A long-expected day finally has arrived: Hispanics now outnumber White non-Hispanics in California, or will before spring turns into summer. The Golden State is the second state to achieve this, after New Mexico, but the Land of Enchantment is considerably smaller (and has always been its own socio-cultural-political curiosity), so this is a considerably more significant event.
Hispanics are not a majority in the state, just a plurality. They’re at an estimated 39%, to White non-Hispanics’ 38.8%. Asians are at about 13%, with African-Americans just under 6%.
Ruben Navarette has a slightly cheeky response to the news.
A state that was once controlled by Mexico, before Manifest Destiny came along and ordained that God wanted white folks from Kansas and Missouri to have it, is now heavily populated by the runaway children of Mexico and their offspring. An enormous swath of oceanfront property has been reclaimed without a formal declaration of war.
And somewhere Michelle Malkin, America’s most nativist immigrant-child is having a heart attack, or at least will probably pretend one to get more clicks. But Navarette’s talking about the irony of the situation, and here’s his real claim, the truth of which Malkin and her ilk (bad people always have an ilk, right?) refuse to accept.
Forget what you’ve heard about a reconquista: the fabled reconquering of the Southwest by Mexican-Americans on behalf of Mexico. That’s loco. Most Mexican-Americans are barely on speaking terms with Mexico. We (I am among them) understand that our neighbor had no room in its economy for our dark-skinned, uneducated parents and grandparents, who were forced to go north. Now, most of us reciprocate and have little room in our hearts for Mexico. Our loyalty is to the United States. Even if we were speaking to our Mexican brethren, we’d be conversing in different languages. Most Mexicans speak Spanish, and about 80% of U.S. Latinos speak English.
This is not a temporary event. Even absent further immigration, the differing direction trends of Hispanics and White non-Hispanics are only going to continue, based on the age demographics of the two groups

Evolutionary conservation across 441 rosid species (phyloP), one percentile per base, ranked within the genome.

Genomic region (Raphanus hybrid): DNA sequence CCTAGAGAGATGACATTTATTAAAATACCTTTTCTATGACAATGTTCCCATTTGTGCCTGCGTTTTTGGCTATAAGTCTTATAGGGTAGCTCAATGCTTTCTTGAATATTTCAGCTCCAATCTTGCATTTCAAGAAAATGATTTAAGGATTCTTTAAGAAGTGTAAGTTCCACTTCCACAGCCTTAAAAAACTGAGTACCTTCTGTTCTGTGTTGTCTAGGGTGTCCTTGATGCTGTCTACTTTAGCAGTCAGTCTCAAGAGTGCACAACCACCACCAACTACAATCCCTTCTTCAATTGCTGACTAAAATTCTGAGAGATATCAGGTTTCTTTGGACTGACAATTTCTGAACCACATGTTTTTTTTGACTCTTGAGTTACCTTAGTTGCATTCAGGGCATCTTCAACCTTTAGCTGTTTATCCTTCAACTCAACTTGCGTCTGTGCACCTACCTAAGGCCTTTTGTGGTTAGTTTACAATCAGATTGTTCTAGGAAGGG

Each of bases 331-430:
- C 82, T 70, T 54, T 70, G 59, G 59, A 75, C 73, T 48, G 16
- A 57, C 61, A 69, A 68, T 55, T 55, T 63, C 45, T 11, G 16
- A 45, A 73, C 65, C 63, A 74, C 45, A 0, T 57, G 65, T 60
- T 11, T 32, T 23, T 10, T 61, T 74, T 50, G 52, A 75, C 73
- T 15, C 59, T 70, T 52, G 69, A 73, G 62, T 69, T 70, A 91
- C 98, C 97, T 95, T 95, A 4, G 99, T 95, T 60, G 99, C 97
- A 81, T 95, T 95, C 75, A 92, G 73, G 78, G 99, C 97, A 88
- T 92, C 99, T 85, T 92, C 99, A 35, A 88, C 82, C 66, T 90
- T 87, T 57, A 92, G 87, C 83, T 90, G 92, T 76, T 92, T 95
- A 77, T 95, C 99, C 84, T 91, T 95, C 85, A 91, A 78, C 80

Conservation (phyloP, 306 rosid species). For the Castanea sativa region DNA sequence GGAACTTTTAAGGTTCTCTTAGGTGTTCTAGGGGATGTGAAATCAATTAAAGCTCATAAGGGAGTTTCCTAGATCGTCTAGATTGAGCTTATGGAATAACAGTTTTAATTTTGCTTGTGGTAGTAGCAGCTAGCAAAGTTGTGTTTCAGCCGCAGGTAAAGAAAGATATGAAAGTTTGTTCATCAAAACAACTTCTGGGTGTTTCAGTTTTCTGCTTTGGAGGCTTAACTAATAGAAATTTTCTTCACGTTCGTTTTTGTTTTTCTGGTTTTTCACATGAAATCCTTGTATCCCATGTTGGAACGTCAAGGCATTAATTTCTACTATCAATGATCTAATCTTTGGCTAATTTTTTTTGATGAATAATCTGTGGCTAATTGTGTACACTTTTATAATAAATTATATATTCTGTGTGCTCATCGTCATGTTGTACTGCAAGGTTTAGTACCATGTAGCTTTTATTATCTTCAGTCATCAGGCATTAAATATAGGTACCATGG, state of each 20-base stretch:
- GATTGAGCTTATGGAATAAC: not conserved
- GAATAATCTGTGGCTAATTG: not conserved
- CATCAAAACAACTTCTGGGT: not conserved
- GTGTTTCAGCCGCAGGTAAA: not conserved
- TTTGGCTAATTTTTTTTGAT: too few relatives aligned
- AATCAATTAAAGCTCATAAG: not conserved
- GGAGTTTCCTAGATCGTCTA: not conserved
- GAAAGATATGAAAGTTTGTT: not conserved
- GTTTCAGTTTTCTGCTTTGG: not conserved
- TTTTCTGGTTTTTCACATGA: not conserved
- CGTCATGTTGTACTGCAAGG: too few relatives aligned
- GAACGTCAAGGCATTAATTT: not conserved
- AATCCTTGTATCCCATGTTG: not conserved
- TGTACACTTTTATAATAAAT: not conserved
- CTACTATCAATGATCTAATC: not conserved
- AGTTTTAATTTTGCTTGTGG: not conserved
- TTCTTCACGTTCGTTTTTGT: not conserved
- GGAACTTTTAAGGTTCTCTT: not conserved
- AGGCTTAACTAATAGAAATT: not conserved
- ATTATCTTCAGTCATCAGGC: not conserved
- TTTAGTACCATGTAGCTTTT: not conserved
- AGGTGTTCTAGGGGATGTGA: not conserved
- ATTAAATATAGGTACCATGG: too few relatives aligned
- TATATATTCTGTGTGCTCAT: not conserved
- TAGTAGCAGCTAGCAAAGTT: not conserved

And of course this matters for U.S. politics, because California is the biggest prize in presidential elections, with 45% more electoral votes than 2nd place Texas. And after a couple of decades of both major parties fighting for the Hispanic vote, the Democrats are winning it hands down.
Hispanics are still a smaller proportion of voters in California than White non-Hispanics, but with a younger Latino population, and an older White non-Hispanic population, Latino strength is only going to continue to grow.
But Republicans’ Hispanic problem is not limited to California. The Hispanic population of Texas—which as we’ve seen has the second largest number of electoral votes—is poised to surpass the White non-Hispanic population, perhaps by the time of the 2020 presidential election. And while Texas Hispanics are somewhat more likely to be Republican than Hispanics nationally, they still favor the Democrats.
Since at least the early ‘90s, if not before, political strategists have been looking at the growing Hispanic population and hoping to harvest it. Although the Democrats traditionally have been the party of ethnic minority Catholics (Irish, Italians, Poles) Republicans have long thought they might be able to win Hispanics over on “family value” issues, particularly abortion, which in the ‘80s became a wedge issue for divorcing Catholics from the Democratic Party (Reagan allegedly said, “Hispanics are already Republican, they just don’t know it.”) And any Southern Californian whose been to the park on a Sunday afternoon can attest to the family orientation of the Hispanic community.
But it’s not going to work for the GOP. Hispanics aren’t wildly enthusiastic about abortion, but in a bit of politically wonky math, 77% identify as pro-life, and 72% identify as pro-choice. That is, large numbers of Hispanics identify as both. And support for legal abortion is highest among younger Hispanics and those who are second and third generation Americans.
They’re also relatively accepting of homosexuality, and they are more supportive than the general population of same-sex marriage. We normally don’t think of Hispanics as supportive of homosexuality. There is a tendency, I think, to focus on the conservativeness of Mexican culture, and perhaps to implicitly operate off the stereotype of the machismo that sometimes is prevalent in that culture. It’s time to start paying closer attention.
This is going to be a tough demographic battle for the GOP. I’m not a Democrat, so I’m not rejoicing, I’m not a Republican, so I’m not gnashing my teeth, and I’m not a Hispanic so I have no personal stake in the outcome. But I am sitting on the sidelines with a big bucket of popcorn, watching with great interest to see how this all plays out.